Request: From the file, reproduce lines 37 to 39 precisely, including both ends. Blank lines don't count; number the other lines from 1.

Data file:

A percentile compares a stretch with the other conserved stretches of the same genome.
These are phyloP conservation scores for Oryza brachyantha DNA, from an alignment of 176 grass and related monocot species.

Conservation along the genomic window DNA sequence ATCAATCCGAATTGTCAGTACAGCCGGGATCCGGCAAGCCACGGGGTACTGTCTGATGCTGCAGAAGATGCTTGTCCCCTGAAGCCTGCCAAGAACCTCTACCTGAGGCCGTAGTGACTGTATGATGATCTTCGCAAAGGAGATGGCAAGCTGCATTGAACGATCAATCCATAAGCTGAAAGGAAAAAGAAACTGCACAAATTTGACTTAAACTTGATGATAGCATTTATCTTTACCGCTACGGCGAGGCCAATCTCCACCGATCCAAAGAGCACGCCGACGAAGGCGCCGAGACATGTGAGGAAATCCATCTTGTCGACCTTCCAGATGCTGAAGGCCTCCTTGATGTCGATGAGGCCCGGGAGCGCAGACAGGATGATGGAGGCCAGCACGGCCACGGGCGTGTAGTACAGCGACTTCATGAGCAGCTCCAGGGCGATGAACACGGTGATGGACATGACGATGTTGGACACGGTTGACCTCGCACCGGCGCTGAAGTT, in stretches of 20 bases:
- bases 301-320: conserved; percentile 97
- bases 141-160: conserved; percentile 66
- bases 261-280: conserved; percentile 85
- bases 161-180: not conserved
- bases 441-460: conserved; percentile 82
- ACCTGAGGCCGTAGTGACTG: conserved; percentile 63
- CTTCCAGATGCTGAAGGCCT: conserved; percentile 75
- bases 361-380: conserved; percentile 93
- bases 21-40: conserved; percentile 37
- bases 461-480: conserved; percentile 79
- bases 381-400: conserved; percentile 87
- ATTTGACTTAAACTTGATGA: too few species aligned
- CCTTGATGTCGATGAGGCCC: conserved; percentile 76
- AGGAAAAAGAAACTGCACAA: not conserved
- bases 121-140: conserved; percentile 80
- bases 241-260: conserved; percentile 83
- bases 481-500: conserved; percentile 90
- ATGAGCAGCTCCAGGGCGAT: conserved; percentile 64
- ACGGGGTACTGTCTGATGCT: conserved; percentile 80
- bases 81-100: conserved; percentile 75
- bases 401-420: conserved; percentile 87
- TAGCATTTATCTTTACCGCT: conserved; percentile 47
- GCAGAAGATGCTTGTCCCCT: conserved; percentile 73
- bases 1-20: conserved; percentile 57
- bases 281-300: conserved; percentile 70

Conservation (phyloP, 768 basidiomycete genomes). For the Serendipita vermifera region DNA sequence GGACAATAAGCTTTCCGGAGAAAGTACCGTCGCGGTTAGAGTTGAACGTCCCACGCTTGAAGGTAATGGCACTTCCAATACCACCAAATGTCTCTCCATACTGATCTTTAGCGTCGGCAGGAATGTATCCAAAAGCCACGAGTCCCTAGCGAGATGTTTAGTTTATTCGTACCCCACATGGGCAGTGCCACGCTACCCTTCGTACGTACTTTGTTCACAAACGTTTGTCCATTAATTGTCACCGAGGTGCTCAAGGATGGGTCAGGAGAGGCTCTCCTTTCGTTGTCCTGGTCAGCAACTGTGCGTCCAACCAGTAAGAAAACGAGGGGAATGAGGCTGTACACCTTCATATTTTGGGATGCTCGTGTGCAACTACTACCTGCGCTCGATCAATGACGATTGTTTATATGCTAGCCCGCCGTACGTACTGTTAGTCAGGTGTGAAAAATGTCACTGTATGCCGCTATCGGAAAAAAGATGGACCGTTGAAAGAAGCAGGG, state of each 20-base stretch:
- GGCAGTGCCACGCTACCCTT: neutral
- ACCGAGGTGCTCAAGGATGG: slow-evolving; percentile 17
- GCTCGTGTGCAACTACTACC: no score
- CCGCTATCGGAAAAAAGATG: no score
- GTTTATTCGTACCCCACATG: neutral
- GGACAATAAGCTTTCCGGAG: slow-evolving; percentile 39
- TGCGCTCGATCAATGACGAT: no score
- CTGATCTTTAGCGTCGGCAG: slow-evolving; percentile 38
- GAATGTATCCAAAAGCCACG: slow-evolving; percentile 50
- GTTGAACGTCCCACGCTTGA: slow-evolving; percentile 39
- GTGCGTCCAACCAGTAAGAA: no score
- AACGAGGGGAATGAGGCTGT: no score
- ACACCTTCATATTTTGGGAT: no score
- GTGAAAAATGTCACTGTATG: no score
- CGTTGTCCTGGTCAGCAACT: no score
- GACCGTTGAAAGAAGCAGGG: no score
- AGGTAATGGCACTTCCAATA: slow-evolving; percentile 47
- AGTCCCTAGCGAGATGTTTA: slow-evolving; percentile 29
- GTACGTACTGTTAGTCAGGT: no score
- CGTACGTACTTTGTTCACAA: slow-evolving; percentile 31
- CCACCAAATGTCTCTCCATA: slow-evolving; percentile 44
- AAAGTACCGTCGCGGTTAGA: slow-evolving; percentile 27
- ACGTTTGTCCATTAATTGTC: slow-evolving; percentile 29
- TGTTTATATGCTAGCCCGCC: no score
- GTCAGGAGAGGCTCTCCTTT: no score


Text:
- CTGATCTTTAGCGTCGGCAG: slow-evolving; percentile 38
- GAATGTATCCAAAAGCCACG: slow-evolving; percentile 50
- GTTGAACGTCCCACGCTTGA: slow-evolving; percentile 39